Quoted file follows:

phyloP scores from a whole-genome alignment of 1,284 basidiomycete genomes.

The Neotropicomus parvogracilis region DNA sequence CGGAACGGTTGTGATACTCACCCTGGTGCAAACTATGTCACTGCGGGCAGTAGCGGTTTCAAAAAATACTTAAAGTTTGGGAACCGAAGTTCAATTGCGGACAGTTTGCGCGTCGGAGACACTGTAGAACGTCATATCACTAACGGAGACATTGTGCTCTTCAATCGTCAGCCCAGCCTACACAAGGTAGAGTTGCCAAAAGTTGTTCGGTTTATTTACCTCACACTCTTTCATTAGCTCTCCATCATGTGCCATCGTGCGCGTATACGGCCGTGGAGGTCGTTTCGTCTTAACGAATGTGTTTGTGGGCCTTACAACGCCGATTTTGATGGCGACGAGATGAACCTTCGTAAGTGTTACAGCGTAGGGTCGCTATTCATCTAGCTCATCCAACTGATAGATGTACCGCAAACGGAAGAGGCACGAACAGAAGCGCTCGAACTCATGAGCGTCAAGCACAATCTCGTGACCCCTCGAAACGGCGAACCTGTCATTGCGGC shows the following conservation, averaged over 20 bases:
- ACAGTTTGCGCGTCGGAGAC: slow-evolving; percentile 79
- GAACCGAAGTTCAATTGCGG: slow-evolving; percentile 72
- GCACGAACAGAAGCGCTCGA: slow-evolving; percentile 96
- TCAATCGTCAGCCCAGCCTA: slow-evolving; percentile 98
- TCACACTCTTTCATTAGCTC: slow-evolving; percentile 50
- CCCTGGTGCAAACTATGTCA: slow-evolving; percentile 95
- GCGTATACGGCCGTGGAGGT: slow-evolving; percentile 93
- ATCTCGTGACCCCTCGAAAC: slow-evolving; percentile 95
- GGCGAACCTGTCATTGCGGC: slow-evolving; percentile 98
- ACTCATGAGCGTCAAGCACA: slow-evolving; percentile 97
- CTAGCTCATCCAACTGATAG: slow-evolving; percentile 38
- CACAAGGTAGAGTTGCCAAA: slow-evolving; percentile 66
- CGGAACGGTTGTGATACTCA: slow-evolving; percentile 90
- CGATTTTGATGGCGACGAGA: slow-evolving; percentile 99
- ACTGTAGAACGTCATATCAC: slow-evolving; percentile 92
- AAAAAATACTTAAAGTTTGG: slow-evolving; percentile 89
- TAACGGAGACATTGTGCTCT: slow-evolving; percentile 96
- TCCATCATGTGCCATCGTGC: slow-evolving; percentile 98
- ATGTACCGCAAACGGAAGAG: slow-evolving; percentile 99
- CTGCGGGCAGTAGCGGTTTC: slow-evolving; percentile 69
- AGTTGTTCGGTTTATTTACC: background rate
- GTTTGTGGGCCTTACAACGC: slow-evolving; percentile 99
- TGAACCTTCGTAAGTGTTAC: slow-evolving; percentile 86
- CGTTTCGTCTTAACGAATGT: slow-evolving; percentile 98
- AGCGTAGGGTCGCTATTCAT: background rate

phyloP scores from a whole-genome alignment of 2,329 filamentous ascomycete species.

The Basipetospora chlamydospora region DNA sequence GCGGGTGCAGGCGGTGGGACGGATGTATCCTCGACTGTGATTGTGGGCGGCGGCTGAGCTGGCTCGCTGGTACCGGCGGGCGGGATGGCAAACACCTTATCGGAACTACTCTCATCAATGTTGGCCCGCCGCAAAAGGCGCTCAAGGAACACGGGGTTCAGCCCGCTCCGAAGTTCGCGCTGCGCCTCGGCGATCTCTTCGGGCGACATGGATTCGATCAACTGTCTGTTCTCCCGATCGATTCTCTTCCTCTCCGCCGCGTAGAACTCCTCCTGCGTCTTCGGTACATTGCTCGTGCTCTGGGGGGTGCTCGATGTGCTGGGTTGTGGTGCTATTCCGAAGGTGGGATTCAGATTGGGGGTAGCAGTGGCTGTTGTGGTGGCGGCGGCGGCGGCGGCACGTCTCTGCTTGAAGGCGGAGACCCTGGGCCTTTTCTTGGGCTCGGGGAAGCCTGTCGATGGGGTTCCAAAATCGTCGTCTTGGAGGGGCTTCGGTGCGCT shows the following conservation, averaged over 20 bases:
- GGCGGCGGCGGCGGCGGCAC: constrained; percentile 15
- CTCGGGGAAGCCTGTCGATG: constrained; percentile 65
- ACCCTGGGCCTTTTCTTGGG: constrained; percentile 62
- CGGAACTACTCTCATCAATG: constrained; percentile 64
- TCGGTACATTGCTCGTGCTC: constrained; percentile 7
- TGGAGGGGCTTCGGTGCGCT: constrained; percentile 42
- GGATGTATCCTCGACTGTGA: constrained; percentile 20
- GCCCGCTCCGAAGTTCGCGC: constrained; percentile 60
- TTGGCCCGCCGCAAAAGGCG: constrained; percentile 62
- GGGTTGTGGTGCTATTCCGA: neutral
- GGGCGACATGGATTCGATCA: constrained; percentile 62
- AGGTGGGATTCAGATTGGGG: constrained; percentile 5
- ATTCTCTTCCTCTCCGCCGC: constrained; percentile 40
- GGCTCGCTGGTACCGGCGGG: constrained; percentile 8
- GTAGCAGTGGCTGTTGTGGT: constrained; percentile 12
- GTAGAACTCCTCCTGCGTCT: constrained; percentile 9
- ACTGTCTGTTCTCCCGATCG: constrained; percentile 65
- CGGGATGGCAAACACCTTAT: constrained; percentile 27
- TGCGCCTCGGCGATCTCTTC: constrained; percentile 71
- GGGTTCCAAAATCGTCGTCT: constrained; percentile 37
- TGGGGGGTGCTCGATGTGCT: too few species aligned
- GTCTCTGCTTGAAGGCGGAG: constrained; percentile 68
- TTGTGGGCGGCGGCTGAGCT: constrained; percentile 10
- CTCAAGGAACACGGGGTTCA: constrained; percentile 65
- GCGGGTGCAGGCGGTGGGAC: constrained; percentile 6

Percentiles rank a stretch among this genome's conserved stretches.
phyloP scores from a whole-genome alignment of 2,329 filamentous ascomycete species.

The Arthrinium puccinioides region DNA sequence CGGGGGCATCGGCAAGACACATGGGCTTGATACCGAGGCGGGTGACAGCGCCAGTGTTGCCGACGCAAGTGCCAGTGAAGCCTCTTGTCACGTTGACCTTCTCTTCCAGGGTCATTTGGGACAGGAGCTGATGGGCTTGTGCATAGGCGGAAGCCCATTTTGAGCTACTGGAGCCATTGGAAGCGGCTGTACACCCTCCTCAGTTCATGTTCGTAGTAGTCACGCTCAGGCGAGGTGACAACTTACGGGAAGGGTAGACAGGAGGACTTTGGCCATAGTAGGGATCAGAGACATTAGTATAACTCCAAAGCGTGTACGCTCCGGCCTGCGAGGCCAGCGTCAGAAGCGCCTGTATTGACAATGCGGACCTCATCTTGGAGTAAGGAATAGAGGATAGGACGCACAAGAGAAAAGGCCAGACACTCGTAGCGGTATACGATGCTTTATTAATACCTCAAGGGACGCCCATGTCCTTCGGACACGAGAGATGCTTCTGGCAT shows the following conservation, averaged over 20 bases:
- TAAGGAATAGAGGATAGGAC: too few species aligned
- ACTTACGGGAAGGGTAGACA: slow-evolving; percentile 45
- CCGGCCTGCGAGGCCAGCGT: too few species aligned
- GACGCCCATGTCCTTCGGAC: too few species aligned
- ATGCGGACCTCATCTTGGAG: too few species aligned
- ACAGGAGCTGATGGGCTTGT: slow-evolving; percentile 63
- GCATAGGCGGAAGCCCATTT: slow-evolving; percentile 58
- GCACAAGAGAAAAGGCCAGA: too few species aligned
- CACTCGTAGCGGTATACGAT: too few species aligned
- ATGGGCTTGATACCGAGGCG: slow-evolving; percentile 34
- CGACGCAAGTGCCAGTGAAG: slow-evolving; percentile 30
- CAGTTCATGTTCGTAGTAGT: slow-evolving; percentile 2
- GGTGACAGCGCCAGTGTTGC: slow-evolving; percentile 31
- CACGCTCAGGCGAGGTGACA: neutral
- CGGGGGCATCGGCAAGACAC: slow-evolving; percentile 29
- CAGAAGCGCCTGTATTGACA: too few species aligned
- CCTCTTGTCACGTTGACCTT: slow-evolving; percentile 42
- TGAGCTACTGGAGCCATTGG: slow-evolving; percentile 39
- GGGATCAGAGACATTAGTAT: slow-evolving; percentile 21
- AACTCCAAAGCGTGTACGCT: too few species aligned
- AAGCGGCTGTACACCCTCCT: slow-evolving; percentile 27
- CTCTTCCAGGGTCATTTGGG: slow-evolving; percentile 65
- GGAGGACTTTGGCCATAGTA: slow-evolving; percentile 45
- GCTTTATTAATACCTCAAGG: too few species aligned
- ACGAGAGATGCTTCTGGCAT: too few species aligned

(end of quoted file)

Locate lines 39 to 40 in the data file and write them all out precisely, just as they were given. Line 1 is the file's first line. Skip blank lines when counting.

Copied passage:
- GGGTTGTGGTGCTATTCCGA: neutral
- GGGCGACATGGATTCGATCA: constrained; percentile 62